Gardasil isn’t a bad word. Nor is it going to make your child sexually active. It is empowerment in the form of a vaccination.
The human papilloma virus, more simply known as HPV, is one of the most common sexually transmitted infections worldwide, and causes cancer.
It is estimated over 50% of men and women will become infected with HPV at one point in their life. Gardasil, generically known as ‘HPV4’, provides protection against this virus. And, at the risk of sounding overly dramatic, it has the potential to save your child’s life.
However, since the US Food and Drug Administration approved the vaccine against HPV, there has been debate about giving it to younger children. Many parents express confusion and concern about the recommendation to vaccinate all females ages 9 to 26 years and include the vaccination in routine pediatric immunization schedule for females ages 11 and 12.
So, why should we protect our daughters from HPV so early on?
While some strains are less harmful, others exhibit greater risks of causing cancer. There are over forty infective types of HPV, all of which can be transmitted through sexual contact and by hand. The virus is hardy. It can contaminate horizontal and vertical surfaces like computer tables, light switches, and door knobs, as well as easily infect our bodies. In order to be at risk for cervical cancer, the virus has to come into contact with the genital area, but once it does it can easily infect the area.
This is where the HPV4 vaccine comes in.
As suggested by its name, HPV4 protects against four major forms of HPV viruses – two of which are most commonly found in cervical cancers and two of which are commonly associated with genital warts. It is important to know some individuals may be exposed but may never become infected, and others who are infected may never develop warts or cancer. However we do not have a way to predict who will develop what, making it crucial we protect our daughters now that we can.
Many parents are fearful of potentially shameful consequences of offering reproductive and sexual health services to their daughters who are not yet married. Parents may fear allowing a daughter to receive the vaccine may cause her to become sexually active. However, a recent study published by the American Journal of Pediatrics found no relationship between sexual activity in adolescent girls and receiving HPV4.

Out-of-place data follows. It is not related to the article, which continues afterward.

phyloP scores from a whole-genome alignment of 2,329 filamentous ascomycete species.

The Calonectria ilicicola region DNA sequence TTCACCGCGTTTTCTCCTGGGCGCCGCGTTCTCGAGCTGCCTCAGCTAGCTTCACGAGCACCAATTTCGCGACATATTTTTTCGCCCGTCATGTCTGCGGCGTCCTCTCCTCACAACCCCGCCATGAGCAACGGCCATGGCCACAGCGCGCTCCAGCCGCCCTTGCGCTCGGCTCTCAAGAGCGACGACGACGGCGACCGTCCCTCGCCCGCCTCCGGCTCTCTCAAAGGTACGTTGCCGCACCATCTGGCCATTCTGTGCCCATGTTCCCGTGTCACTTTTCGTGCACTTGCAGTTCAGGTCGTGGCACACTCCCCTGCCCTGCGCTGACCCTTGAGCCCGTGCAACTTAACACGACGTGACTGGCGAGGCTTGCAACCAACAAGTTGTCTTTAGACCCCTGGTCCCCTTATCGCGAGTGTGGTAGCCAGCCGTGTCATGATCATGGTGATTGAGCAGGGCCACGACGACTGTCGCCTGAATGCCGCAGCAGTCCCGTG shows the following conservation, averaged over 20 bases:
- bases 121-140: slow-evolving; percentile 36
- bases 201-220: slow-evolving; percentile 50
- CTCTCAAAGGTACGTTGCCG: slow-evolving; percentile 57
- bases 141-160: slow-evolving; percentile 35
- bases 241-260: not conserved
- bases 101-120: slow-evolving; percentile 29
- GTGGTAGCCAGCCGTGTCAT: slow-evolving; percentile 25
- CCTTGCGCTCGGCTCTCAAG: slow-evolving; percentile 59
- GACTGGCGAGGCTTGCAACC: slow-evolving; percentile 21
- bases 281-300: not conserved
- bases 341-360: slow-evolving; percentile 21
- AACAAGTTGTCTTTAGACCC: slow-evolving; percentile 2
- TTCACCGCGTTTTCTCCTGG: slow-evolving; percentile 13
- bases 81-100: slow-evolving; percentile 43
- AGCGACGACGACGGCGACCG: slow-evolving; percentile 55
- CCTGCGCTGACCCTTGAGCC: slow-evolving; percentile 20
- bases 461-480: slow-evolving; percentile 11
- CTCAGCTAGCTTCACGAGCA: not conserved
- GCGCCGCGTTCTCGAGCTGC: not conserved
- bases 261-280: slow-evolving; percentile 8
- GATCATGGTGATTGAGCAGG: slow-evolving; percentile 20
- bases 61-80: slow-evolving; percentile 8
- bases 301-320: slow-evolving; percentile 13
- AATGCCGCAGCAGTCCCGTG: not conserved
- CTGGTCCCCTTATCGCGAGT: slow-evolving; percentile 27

Parents also ask why they should allow their daughter to receive the vaccine at such an early age if she is not sexually active and won’t be for several years to come. Though this may be true, the vaccine is necessary to help your daughter develop immunity and strengthen her body’s ability to fight HPV well before exposure. It gives her the best chance of fighting a likely exposure to the virus later in life.
If I’ve convinced you to ask your daughter’s healthcare provider about the vaccine – which I hope I have – you might be wondering what to expect. The vaccine is a series of 3 injections and is administered like a flu shot. If your daughter is sensitive to yeast, let her provider know as this vaccine should not be given to individuals with a yeast allergy. And remember as long as your daughter is 26 years old or younger, she is eligible to receive this potentially life changing vaccine.
What happens if your daughter learns she has been infected before she has gotten the vaccine?
She is still eligible to receive HPV4. Additionally, if she has been vaccinated (or not) and still tests positive for HPV, do not be alarmed. Her provider will know the next steps for follow-up screening and treatment. Your job as a parent is to be sure your daughter is getting an exam of her pelvis every year once she is sexually active OR reaches 21 years of age.
So why bother if the vaccine is not 100% effective? HPV4 significantly reduces your daughter’s risk of developing cervical cancer and has the potential to save her life.
Akka is a first-generation Indian American woman in a clinical doctorate program for nurse-midwifery. She is a licensed RN, certified family planning and HIV counselor, and has an MPH in International & Maternal-Child Health.
Image from NHS